Knitters urged to comfort babies
BABIES could be kept warmed in ambulances across Victoria thanks to a campaign initiated by Arawata’s Lee-Anne McLean.
The graduate paramedic has launched a call for knitters to create bonnets for babies to wear when they are rushed from their homes to hospital following emergency births at home.
Ambulance Victoria has supported the campaign that aims to collect 1500 knitted, crocheted or sewn bonnets and place two bonnets in each of the 700 ambulances in the state.
“Not only will paramedics have a purpose made, home knitted or home sewn bonnet to keep the babies’ head warm, but the parent/s will have a keepsake memento to go with their unique birthing story,” Mrs McLean said.
“Babies lose a lot of heat through their heads so it’s really important for paramedics to maintain their body temperature.
“If babies get cold, they can get low body temperature which can lead to infections.”
The project Lee’s Bonnets for Babies has already received donations as well as interest from as far afield as Scotland and Japan.
“One lady is already posting 15 bonnets from Scotland that she made in 12 days. How cool is that?” Mrs McLean said.
“Everyone loves babies because they are valuable and they need our help.”
Should Mrs McLean receive more bonnets than Victorian ambulances need, bonnets will be sent to ambulance services interstate.
“I’m going to learn how to knit a bonnet,” she said.
Mrs McLean had two dreams in life: to be a mother and to be a paramedic. With her children Tait, Tayla and Ri now older, she finally embarked on a three year course to become a paramedic.
Firstly, she raised funds towards the course by appearing on the television game show Deal or No Deal.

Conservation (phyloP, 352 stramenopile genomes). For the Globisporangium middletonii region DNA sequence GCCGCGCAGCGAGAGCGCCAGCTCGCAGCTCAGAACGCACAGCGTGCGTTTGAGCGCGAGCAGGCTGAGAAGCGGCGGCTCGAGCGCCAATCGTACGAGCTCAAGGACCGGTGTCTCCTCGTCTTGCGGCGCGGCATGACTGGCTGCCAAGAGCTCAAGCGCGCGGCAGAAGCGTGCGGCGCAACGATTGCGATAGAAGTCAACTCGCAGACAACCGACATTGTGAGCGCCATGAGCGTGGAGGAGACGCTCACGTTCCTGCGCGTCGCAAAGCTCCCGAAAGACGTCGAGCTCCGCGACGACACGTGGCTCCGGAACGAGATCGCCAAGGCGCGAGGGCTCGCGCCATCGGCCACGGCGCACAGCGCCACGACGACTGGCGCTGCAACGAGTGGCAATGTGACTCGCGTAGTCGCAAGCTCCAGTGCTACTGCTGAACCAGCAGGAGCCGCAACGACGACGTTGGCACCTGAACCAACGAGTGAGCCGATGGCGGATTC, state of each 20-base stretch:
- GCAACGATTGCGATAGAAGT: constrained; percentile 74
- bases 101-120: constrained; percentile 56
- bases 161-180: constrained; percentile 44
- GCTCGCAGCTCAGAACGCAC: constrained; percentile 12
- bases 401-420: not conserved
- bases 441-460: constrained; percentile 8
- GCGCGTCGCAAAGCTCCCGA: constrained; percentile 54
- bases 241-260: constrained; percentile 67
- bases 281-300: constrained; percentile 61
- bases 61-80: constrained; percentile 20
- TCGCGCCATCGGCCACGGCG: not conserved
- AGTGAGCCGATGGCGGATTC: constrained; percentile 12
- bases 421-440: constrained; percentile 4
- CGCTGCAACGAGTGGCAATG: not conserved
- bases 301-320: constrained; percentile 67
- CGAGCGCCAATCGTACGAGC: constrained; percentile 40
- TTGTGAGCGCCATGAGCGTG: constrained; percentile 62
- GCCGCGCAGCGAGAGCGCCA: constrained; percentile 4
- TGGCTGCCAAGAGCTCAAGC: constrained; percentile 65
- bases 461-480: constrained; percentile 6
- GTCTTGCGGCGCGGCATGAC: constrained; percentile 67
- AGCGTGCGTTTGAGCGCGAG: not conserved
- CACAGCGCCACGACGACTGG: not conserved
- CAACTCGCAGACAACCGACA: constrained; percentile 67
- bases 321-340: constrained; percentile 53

She travelled to the Australian Catholic University’s city campus every day for three years and completed the comprehensive course last year.
It was while studying obstetrics emergencies she learnt ambulances were not equipped with gear to keep babies’ heads warm.
“Often paramedics are called to where babies were being born at home and would need to be taken to hospital,” Mrs McLean said.
While she hopes for a job as a paramedic, Mrs McLean is now working at Neerim South as an ambulance community officer assisting paramedics from Warragul.
“I’ve dreamt of being a paramedic since my brother was killed as a 17 year old in a hit and run. I was 10 at the time,” she said.
“I joined the CFA as a 14 year old because I wanted to help people and remember watching the ambos work and from then I wanted to be a paramedic.”
To donate, post bonnets to PO Box 375, Korumburra 3950 or see the Facebook page: Lee’s “Bonnets for Babies”.
Bonnets must be new, without neck ties, tightly knitted and made with love.
Patterns are available on the Facebook page.
Short URL: http://thestar.com.au/?p=17597